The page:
Striped Bass Wraps | Milkbottle

Striped Bass Wraps

Vietnamese Lunch

We love to share this recipe by the mother of New York based photograper Ngoc Ming Ngo, one of the great photographers I work with for Taverne Agency. Posted by Nathalie.

“My mother’s greatest joy is to see her extended family gathered together for one of her Vietnamese feasts says Ngoc Ming Ngo. Nothing gives her more pleasure than to see her American-born grandchildren slurping her noodle soup or devouring shrimp on sugar cane. She has taken it as her duty to introduce her grandchildren to the delights of Vietnamese cuisine and thereby reminding them of their heritage. Food has always been a large part of our family. My fondest memories of growing up in Vietnam invariably involve food – its elaborate preparation in the kitchen, the intoxicating smell of grilled ribs with lemongrass after a long day at the beach, and our nightly family dinner on the terrace overlooking the shimmering river.”

Ngoc Ming Ngo


Peanut dipping sauce and wraps
Peanut dipping sauce and wraps
Striped Bass Wraps
Serves 8, makes 16
For the Fish
2 whole fresh striped bass (2 pounds/1kg each), cleaned and dried
1 tablespoon vegetable oil
coarse salt and freshly ground pepper
1 medium onion, halved and cut into half-moons
1 piece (2 inches/5 cm) peeled fresh ginger, cut into thin matchsticks
1/2 stick/ 100 g) unsalted butter
1 bunch scallions, trimmed and chopped
½ cup roasted peanuts, chopped
For the serving
1 ¼ pounds Japanese sweet potatoes and/or regular sweet potatoes, peeled and halved lengthwise.
4 ounces/115 g fine rice vermicelli (use the variety that is packaged in coiled nests)
16 round (8-inch/20cm) rice-paper wrappers
2 small heads butter lettuce leaves separated and ribs removed
2 bunches cilantro leaves
2 bunches fresh mint leaves
Lime-Chile Dipping Sauce
Preheat oven to 350˚F/180ºC.
Make 3 diagonal 2-inch/5 cm long cuts on each side of the fish.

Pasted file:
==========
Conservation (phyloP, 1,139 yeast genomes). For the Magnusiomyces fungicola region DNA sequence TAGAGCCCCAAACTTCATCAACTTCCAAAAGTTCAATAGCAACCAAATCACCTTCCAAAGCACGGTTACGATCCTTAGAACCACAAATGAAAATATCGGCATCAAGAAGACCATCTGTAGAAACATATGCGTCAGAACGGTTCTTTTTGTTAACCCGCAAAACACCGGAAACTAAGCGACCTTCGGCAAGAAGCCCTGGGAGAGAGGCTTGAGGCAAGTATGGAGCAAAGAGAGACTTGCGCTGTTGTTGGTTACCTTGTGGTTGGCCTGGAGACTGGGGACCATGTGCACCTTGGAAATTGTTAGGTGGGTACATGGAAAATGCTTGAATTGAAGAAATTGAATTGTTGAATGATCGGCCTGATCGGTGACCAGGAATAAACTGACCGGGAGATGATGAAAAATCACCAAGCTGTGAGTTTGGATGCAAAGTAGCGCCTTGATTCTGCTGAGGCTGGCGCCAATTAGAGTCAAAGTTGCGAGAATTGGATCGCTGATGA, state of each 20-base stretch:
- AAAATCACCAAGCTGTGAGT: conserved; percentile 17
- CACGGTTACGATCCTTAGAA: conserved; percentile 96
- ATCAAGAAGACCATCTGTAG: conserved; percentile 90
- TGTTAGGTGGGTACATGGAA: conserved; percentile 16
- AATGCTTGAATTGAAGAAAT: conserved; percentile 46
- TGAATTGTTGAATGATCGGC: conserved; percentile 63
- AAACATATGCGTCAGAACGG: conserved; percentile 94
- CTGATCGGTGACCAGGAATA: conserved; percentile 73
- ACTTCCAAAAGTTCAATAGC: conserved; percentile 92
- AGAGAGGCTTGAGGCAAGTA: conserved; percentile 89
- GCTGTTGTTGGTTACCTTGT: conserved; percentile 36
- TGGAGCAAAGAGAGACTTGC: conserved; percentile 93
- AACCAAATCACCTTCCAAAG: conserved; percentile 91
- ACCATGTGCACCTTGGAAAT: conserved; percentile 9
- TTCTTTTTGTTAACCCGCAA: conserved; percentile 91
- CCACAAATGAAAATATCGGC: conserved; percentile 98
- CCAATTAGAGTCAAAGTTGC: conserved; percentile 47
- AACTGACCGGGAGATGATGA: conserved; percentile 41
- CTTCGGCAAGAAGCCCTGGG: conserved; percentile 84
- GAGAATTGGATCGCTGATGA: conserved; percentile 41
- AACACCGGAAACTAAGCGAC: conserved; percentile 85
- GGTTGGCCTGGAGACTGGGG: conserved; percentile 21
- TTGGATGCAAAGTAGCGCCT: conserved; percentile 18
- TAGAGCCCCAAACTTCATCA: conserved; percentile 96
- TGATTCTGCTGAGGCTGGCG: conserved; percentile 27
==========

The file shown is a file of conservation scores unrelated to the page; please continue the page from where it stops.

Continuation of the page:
Rub cavity of each fish with oil & season with salt and pepper.
Rub exterior and cuts of each fish with oil & season with salt and pepper.
Stuff each cavity with half of the onion and ginger.
Transfer fish to a 16-by-12-inch/ 15 - 20 cm baking dish.
Bake until flesh is opaque and no longer pink near spine, about 40 minutes.
Meanwhile, place sweet potatoes in a bamboo or metal steamer basket; place over boiling water in a wide saucepan or wok.
Cover and steam until just tender, about 25 minutes.
Transfer to a work surface and let cool slightly.
Cut lengthwise into 3 inch/7 cm-long sticks, about 1/3 inch/1 cm thick.
Set aside.
Bring a large pot of water to a boil.
Add noodles and cook according to package instructions.
Drain, and rinse under cold water.
Cut into 2-inch lengths and set aside.
Melt butter in a medium skillet over medium heat.
Add scallions and cook until bright green, about 1 minute.
Spoon over baked fish.
Sprinkle with peanuts.
To assemble each wrap, soak a wrapper in a bowl of warm water until softened, about 30 seconds.
Lay flat on a plate.
Top with lettuce, noodles, sweet potato sticks, fish with toppings, cilantro, and mint.
Fold ends in and roll tightly to enclose filling.
Serve with dipping sauce.

Image: Ngoc Ming Ngo via Taverne Agency. Recipe: Mother of Ngoc Ming Ngo

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